Forgery against signature using RSAES-PKCS1-v1_5 padding

I wonder what is the security of RSAES-PKCS1-v1_5 under chosen-plaintext attack, in the context of signature verification.

Notations. Let $$(N,d)$$ be an RSA signing key, and $$(N,e)$$ the corresponding verification key, with no assumption on $$e$$ (in particular, I don't assume $$e=3$$ and consider the general case $$e=2^{16}+1$$). Let $$n$$ be the bit-size of $$N$$.

More specifically, assume that one produces a signature $$s$$ for a short message $$m$$ using RSAES-PKCS1-v1_5 padding (bad practice): $$s = pad(m)^d \bmod{N},$$ where

pad(m) = 00 || 02 || R || 00 || m

and R contains 8 or more nonzero bytes to make $$pad(m)$$ as long as the byte-length of $$N$$. (Note: unlike RSASSA-PKCS1-v1_5, the bytes in R are not fixed to FF.) Also here, the message is not hashed.

I wonder whether universal forgery is possible with only oracle access to the verification oracle $$O(s)$$, which returns $$m$$ if $$s^e \bmod{N}$$ corresponds to a valid padded message, and returns an error otherwise.

In an answer, Thomas Pornin writes that this "type 2" padding yields a weak signature scheme due to malleability of modular exponentiation. I understand that "type 1" (RSASSA-PKCS1-v1_5) is for digital signatures and "type 2" (RSAES-PKCS1-v1_5) for encryption, yet I don't see how malleability can be applied here to break the security.

Side question. In another answer poncho wrote that if $$x^3 = h \bmod{2^{k}}$$, then $$y^3 = h \bmod{2^{k+1}}$$ for $$y=x$$ or $$y=x+2^k$$. Hence here, given a target message $$m$$, is it easy to construct $$s'$$ such that $$s'^e = m \bmod{2^{n+1}}$$ for $$n$$-bit $$N$$. Which means that there exists $$t$$ such that $$s'^e = m + t\cdot 2^{n+1}$$. The integers $$s'$$ and $$t$$ are easily, but can they be leveraged to deduce $$s$$ such that $$s^e = m \bmod{N}$$?

• Actually, it is not a short message, it is the hash of any message to be signed and the format also encodes the used hash function in the scheme. Dec 11 '19 at 10:13
• I consider raw messages here, not their hash. So they need to be small. Dec 11 '19 at 10:18
• And, actually, that is part of the security, that you need to find a collision, too! Dec 11 '19 at 10:19
• Yes, I know that with probability about $2^{-24}$ I get the wanted fixed value for the three fixed bytes from the padding. However, this only gives existential forgery (the message signed is random), not universal forgery. Dec 11 '19 at 16:40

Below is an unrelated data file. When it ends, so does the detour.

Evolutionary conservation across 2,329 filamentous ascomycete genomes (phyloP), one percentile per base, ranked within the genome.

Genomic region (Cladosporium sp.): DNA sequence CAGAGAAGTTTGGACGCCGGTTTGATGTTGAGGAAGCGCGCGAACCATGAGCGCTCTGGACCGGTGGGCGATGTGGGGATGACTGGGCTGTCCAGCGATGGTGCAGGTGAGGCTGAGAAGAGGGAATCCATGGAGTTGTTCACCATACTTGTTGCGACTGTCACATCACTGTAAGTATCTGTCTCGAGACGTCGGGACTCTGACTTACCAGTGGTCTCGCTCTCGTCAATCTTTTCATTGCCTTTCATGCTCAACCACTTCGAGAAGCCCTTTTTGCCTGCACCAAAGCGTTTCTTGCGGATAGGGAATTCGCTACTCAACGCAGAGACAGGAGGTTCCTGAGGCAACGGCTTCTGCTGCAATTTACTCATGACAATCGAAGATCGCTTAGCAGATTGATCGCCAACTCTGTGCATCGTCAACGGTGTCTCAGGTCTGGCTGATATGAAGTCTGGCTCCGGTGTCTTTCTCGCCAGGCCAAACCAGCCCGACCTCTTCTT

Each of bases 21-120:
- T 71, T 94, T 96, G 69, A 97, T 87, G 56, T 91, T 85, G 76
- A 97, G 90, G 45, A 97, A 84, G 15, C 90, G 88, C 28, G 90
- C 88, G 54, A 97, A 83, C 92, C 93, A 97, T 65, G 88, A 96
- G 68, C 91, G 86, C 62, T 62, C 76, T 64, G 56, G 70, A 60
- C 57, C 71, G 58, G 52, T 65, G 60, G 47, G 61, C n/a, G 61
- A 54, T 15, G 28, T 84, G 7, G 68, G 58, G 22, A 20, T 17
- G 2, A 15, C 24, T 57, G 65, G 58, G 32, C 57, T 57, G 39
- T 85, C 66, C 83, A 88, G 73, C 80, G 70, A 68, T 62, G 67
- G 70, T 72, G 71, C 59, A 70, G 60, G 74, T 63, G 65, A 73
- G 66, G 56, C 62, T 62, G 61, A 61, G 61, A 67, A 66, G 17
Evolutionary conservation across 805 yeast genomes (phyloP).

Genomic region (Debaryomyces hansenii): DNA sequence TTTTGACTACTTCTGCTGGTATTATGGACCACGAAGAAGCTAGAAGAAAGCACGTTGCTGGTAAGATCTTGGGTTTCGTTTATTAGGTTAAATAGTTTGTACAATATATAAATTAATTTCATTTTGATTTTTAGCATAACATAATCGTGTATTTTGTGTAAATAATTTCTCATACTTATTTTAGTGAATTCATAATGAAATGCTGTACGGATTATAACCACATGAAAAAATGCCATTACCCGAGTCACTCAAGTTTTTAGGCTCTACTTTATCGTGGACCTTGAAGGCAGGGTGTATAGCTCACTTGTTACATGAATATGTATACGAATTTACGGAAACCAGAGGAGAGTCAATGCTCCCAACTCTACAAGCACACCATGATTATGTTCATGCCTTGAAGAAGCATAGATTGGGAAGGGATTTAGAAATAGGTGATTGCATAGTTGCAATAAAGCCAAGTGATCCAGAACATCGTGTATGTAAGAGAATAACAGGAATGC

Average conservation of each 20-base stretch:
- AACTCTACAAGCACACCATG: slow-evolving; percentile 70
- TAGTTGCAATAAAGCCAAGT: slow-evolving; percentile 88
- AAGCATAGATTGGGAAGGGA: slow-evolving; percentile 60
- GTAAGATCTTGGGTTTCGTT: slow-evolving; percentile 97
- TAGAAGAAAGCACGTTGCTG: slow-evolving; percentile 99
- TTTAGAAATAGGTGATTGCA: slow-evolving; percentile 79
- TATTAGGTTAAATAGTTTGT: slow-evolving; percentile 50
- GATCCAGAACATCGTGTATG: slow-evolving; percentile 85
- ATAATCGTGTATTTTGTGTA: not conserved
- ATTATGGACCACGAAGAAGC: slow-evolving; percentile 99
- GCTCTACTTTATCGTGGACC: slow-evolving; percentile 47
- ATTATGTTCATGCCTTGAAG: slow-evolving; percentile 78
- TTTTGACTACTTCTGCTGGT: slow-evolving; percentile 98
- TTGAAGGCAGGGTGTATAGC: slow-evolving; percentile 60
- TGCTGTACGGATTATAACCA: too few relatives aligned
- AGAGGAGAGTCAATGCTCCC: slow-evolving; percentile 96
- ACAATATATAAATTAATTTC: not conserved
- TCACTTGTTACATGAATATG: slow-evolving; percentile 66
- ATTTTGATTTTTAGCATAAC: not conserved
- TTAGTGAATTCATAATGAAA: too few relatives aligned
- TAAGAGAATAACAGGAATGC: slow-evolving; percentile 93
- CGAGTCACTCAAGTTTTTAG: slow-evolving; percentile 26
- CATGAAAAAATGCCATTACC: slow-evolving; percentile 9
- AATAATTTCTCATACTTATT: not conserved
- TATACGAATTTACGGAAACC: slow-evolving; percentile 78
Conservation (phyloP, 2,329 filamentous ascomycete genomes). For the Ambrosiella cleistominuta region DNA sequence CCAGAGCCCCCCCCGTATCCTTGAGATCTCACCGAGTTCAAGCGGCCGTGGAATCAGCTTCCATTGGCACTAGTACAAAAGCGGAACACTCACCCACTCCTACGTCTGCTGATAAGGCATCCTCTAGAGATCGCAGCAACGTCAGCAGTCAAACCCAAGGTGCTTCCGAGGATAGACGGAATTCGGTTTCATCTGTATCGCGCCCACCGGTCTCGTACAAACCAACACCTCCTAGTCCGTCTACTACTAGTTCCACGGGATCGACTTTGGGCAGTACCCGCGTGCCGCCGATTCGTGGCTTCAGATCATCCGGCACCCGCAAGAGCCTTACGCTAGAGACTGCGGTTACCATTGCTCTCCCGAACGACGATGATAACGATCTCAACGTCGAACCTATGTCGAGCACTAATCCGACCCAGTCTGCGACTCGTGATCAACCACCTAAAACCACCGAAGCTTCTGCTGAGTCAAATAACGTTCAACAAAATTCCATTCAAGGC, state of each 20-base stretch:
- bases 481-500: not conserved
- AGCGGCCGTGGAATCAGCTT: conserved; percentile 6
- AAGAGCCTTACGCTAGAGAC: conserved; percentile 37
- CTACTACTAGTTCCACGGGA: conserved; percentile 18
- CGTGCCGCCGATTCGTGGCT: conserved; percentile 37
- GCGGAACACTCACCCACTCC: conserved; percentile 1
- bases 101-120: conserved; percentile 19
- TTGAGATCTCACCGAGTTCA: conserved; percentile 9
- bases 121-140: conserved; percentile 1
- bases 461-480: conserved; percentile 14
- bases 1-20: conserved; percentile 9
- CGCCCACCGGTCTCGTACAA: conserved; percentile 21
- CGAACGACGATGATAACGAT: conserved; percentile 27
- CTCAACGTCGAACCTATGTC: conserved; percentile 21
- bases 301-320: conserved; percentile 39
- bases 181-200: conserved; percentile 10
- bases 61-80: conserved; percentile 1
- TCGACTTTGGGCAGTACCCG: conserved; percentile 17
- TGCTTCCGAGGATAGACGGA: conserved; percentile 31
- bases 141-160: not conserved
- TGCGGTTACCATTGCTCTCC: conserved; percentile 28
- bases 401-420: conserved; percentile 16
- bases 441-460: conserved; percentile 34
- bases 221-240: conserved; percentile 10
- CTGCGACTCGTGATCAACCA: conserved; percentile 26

• I am wondering whether it is possible to somehow combine several existential forgeries to forge a given message. However, I don't see how the malleability can be used due to the padding. Dec 11 '19 at 17:23

Less than satisfactory partial answer, which no longer fits a comment.

With $$N$$ of $$k$$ bytes and message of $$l$$ bytes, a (signature, message) pair with random signature is accepted by the most stringent verification oracle with probability $$2^{-8l-24}\;(2^{8k}/N)\;\left(1-2^{-8}\right)^{k-l-3}$$

For 2048-bit $$N$$ and small $$l$$, that's about $$2^{-8l-25}$$. Probability is higher for an oracle comparing messages as C strings, stopping with the first zero encountered.

That's enough for universal forgery of short messages with about $$2^{8l+25}$$ queries to the verification oracle or modular exponentiations to the $$e$$, and existential forgery with about $$2^{24}$$ modular exponentiations to the $$e$$. No signing oracle is used.

Malleability allows a small speedup: we pick some $$a$$ (e.g. $$a=2$$), compute $$b=a^e\bmod N$$, then $$b^i\bmod N$$ for incremental $$i$$, which we check for acceptable padding (and match with the message for universal forgery). If $$b^i$$ is accepted, $$a^i\bmod N$$ is a signature of the message embedded in $$b^i$$. Each new candidate $$b^i$$ is obtained with a single modular multiplication by $$b$$, rather than 16 sqrmod and 1 mulmod for modular exponentiation with $$e=2^{16}+1$$. Further, modular multiplication by a constant can be appreciably optimized by precomputations.

Independently, malleability allows to obtain $$f$$ existential forgeries from $$f+2$$ queries to a textbook-RSA signature oracle. We can efficiently prepare $$2f+2$$ values $$c_i$$ with acceptable padding such that $$c_0 c_{2j}=c_1 c_{2j+1}$$, submit $$c_0$$, $$c_1$$, and the $$c_{2j}$$ for $$1\le j\le f$$ to the oracle, then compute what it would return for the $$c_{2j+1}$$. There is a lot of freedom for the messages which forged signature is obtained. The attack still works if the signature oracle checks that what it is asked to sign has correct padding format, but fails if the oracle supplies the R part of the padding.

It remains unclear what The Bear had in mind with the following in his answer:

If you use (this) padding for signatures, then you obtain a very weak signature scheme (because of the malleability inherent to modular exponentiations)